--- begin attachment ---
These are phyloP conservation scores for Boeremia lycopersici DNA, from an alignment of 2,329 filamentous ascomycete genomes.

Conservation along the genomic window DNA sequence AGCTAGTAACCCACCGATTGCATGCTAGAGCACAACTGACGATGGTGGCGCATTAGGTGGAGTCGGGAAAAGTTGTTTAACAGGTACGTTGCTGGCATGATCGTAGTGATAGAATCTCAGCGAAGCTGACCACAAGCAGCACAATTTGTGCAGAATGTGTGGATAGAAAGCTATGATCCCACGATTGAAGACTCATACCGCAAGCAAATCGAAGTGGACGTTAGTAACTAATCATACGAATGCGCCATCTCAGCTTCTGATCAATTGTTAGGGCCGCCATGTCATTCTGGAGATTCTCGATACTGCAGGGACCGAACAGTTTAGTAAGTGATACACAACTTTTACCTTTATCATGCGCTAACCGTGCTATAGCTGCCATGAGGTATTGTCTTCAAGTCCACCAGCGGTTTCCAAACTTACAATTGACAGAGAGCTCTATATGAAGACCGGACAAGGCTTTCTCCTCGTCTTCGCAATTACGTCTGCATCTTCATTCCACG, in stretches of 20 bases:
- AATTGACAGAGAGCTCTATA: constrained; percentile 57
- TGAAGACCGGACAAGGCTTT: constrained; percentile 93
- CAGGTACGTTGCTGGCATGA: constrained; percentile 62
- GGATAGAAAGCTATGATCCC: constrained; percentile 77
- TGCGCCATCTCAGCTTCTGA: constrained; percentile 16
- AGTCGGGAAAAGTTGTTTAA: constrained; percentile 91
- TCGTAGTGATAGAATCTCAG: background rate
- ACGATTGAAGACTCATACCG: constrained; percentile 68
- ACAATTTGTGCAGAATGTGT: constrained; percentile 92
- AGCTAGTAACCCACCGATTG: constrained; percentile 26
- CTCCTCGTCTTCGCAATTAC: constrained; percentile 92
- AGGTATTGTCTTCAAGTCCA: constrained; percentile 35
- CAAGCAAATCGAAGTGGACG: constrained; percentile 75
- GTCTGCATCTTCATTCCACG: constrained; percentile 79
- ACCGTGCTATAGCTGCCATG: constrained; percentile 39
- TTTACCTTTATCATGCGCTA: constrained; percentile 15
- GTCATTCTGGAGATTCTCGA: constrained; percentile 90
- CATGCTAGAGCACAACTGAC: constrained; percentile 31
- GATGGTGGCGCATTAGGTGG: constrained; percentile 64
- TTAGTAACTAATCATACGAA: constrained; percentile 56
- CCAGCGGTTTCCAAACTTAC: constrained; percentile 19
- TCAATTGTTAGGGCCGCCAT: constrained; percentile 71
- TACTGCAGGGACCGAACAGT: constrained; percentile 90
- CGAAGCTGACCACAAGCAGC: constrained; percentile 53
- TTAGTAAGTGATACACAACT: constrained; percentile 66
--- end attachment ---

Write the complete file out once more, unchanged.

These are phyloP conservation scores for Boeremia lycopersici DNA, from an alignment of 2,329 filamentous ascomycete genomes.

Conservation along the genomic window DNA sequence AGCTAGTAACCCACCGATTGCATGCTAGAGCACAACTGACGATGGTGGCGCATTAGGTGGAGTCGGGAAAAGTTGTTTAACAGGTACGTTGCTGGCATGATCGTAGTGATAGAATCTCAGCGAAGCTGACCACAAGCAGCACAATTTGTGCAGAATGTGTGGATAGAAAGCTATGATCCCACGATTGAAGACTCATACCGCAAGCAAATCGAAGTGGACGTTAGTAACTAATCATACGAATGCGCCATCTCAGCTTCTGATCAATTGTTAGGGCCGCCATGTCATTCTGGAGATTCTCGATACTGCAGGGACCGAACAGTTTAGTAAGTGATACACAACTTTTACCTTTATCATGCGCTAACCGTGCTATAGCTGCCATGAGGTATTGTCTTCAAGTCCACCAGCGGTTTCCAAACTTACAATTGACAGAGAGCTCTATATGAAGACCGGACAAGGCTTTCTCCTCGTCTTCGCAATTACGTCTGCATCTTCATTCCACG, in stretches of 20 bases:
- AATTGACAGAGAGCTCTATA: constrained; percentile 57
- TGAAGACCGGACAAGGCTTT: constrained; percentile 93
- CAGGTACGTTGCTGGCATGA: constrained; percentile 62
- GGATAGAAAGCTATGATCCC: constrained; percentile 77
- TGCGCCATCTCAGCTTCTGA: constrained; percentile 16
- AGTCGGGAAAAGTTGTTTAA: constrained; percentile 91
- TCGTAGTGATAGAATCTCAG: background rate
- ACGATTGAAGACTCATACCG: constrained; percentile 68
- ACAATTTGTGCAGAATGTGT: constrained; percentile 92
- AGCTAGTAACCCACCGATTG: constrained; percentile 26
- CTCCTCGTCTTCGCAATTAC: constrained; percentile 92
- AGGTATTGTCTTCAAGTCCA: constrained; percentile 35
- CAAGCAAATCGAAGTGGACG: constrained; percentile 75
- GTCTGCATCTTCATTCCACG: constrained; percentile 79
- ACCGTGCTATAGCTGCCATG: constrained; percentile 39
- TTTACCTTTATCATGCGCTA: constrained; percentile 15
- GTCATTCTGGAGATTCTCGA: constrained; percentile 90
- CATGCTAGAGCACAACTGAC: constrained; percentile 31
- GATGGTGGCGCATTAGGTGG: constrained; percentile 64
- TTAGTAACTAATCATACGAA: constrained; percentile 56
- CCAGCGGTTTCCAAACTTAC: constrained; percentile 19
- TCAATTGTTAGGGCCGCCAT: constrained; percentile 71
- TACTGCAGGGACCGAACAGT: constrained; percentile 90
- CGAAGCTGACCACAAGCAGC: constrained; percentile 53
- TTAGTAAGTGATACACAACT: constrained; percentile 66